In-brief: Hackers believed to be linked to the government of Iran are using sophisticated attacks on Google’s two-factor authentication technology to break into the e-mail accounts of individuals within the country and in the Iranian diaspora, according to Citizen Lab.
In-brief: Marc Blackmer of Cisco says that, with so much promise, it can be hard to anticipate how individual or company-wide decisions to embrace the IoT might bear on cyber risk.
In-brief: The New York Times reports on a massive online heist involving more than 100 banks worldwide and losses of between $300 million and $1 billion, according to the security firm Kaspersky Lab.
There’s a fascinating article on TechCrunch that cites a current (anonymous) Sony Pictures Entertainment employee talking about life at the company in the wake of a crippling November 24th cyber attack that wiped out thousands of computer systems and stole terabytes of data from the company. According to the story, Sony employees have resorted to using circa 1990s fax machines to transmit documents and – horror – having face to face communications in lieu of texting, e-mail or social networking, all of which are disabled within Sony’s environment. [Read more Security Ledger coverage of the Sony Pictures hack here.] “We had barely working email and no voicemail so people talked to each other,” the source tells TechCrunch. “Some people had to send faxes. They were dragging old printers out of storage to cut checks…It was crazy.” “That is what a major corporate security breach sounds like,” TechCrunch writes. “The squeal […]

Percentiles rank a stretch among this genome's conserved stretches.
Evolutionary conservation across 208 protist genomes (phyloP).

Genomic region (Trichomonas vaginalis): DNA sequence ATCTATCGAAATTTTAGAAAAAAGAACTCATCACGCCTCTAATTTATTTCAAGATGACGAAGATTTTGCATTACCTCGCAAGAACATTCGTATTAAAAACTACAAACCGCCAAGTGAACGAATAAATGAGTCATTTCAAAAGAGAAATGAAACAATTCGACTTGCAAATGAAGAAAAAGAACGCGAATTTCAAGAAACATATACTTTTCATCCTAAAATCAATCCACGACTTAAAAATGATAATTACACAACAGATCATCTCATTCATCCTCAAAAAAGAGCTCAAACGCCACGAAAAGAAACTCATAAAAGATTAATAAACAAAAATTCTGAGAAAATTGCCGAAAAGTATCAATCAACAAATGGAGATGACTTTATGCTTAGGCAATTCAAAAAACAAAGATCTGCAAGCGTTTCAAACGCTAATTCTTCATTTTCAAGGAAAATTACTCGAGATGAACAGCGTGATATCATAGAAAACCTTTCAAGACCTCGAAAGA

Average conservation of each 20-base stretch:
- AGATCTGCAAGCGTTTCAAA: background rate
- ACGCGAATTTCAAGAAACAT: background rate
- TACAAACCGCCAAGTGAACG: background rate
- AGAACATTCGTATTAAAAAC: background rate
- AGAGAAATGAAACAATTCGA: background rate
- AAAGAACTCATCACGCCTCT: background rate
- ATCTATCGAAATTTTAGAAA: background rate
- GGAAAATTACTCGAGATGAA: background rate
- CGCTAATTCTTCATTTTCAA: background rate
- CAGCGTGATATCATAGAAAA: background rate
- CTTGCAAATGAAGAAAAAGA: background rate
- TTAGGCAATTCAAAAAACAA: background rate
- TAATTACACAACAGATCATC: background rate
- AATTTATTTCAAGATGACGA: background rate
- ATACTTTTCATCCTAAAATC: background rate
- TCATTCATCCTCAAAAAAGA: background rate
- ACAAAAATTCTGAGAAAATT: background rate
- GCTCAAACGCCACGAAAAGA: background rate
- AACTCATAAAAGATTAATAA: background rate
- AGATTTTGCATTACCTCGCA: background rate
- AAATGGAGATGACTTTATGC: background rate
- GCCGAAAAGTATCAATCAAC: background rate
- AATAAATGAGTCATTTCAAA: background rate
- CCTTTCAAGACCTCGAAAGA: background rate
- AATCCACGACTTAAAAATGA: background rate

In a newly released report, Europol’s European Cybercrime Center (EC3) warns that the growth of the Internet of Things (IoT) threatens to strengthen the hand of organized cyber criminal groups and make life much more difficult for police and governments that wish to pursue them. EC3’s latest Internet Organized Crime Threat Assessment (iOCTA) says the “Internet of Everything” will greatly complicate the work of law enforcement creating “new opportunities for everything from cyber criminals to state actors to child abusers. The growing numbers of connected devices will greatly expand the “attack surface” available for cyber criminal activity, the EC3 warns. Cyber criminals may co-opt connected devices for use in common criminal activity (like denial of service attacks and spam campaigns). However, advancements like connected (“smart”) vehicles and infrastructure create openings for large scale and disruptive attacks. The report, which was published late last months, is a high level position paper and pulls data mostly […]